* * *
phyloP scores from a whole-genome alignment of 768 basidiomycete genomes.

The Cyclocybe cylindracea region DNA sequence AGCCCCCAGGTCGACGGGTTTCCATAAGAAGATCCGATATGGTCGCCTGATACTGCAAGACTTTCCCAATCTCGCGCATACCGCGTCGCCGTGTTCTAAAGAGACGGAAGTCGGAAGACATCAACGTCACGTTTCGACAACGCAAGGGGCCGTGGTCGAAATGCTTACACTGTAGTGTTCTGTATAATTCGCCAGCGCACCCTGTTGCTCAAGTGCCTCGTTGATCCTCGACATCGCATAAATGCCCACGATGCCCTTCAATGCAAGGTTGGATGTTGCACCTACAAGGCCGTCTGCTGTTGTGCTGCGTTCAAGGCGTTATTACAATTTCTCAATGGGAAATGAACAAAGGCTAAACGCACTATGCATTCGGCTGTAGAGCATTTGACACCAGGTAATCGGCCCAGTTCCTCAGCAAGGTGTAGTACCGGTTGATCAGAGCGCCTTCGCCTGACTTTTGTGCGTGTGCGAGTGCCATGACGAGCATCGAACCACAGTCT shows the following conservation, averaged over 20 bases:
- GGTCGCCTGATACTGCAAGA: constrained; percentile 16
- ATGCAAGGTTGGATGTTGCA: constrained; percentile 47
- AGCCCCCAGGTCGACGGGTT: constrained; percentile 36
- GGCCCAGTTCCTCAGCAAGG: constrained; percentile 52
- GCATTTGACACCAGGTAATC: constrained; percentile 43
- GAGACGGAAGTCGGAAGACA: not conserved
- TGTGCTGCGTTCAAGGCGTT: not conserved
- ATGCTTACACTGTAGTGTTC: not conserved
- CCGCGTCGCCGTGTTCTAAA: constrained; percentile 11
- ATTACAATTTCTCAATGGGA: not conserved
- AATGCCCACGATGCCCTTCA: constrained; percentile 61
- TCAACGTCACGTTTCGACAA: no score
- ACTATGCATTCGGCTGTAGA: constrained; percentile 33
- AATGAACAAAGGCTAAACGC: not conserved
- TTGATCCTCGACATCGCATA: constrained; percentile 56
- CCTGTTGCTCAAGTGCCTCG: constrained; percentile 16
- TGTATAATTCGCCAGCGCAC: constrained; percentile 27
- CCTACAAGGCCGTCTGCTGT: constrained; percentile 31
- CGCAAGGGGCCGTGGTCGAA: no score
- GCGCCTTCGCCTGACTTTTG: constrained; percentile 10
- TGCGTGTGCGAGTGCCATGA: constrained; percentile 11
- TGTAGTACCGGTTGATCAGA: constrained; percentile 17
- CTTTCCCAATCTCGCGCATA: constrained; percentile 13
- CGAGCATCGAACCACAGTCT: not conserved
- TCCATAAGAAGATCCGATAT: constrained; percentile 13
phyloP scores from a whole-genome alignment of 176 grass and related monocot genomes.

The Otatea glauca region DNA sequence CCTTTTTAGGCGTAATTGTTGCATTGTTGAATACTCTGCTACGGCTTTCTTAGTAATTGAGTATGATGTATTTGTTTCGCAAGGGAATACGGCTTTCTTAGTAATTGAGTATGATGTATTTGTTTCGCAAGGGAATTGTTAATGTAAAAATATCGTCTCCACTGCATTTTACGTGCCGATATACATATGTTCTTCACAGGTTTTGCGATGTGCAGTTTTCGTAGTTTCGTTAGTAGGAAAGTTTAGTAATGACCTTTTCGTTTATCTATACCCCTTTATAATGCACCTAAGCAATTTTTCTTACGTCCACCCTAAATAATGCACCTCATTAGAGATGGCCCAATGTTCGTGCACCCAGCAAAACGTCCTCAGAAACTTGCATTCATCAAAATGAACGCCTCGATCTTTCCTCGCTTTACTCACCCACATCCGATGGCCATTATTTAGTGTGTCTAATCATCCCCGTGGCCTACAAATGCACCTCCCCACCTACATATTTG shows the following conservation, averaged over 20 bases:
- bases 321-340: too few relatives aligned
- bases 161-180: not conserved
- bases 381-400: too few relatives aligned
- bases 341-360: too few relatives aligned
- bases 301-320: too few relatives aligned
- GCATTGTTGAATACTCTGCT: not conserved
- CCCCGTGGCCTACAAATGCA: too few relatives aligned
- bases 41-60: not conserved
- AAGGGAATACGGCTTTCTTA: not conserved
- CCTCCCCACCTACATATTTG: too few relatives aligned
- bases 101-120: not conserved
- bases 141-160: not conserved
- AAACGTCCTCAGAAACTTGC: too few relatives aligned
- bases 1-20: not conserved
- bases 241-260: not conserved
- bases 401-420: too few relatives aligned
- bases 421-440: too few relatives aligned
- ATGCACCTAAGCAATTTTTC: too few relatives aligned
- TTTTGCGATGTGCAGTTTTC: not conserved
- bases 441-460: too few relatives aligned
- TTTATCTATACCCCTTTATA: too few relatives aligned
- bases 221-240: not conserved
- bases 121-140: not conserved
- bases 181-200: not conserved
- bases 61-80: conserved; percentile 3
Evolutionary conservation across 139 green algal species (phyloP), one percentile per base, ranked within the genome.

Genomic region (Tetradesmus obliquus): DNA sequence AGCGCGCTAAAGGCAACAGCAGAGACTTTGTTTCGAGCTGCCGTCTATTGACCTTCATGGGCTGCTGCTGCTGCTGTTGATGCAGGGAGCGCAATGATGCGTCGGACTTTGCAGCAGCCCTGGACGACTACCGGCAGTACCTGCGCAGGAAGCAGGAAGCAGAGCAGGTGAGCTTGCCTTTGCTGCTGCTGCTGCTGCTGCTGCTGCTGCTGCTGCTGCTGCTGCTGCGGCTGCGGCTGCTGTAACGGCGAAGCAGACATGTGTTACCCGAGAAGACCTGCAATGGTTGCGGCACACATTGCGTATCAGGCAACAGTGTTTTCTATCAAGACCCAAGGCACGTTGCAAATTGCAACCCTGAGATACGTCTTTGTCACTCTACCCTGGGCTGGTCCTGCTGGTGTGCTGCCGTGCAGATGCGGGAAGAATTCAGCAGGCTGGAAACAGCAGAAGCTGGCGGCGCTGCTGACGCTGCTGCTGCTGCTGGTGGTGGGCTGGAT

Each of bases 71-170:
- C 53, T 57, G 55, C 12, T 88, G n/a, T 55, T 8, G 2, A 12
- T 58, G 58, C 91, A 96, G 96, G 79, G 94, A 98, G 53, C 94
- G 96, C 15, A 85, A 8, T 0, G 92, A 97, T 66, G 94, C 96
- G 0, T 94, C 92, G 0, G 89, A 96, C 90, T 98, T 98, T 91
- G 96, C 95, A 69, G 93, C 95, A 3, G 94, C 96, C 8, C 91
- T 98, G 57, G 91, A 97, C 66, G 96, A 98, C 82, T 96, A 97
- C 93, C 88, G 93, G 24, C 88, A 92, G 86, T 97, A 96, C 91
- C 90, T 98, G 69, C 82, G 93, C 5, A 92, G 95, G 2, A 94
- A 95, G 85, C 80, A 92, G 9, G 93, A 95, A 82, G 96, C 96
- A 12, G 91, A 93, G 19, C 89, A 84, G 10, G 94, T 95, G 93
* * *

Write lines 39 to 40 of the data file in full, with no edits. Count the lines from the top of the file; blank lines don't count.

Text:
- CCTCCCCACCTACATATTTG: too few relatives aligned
- bases 101-120: not conserved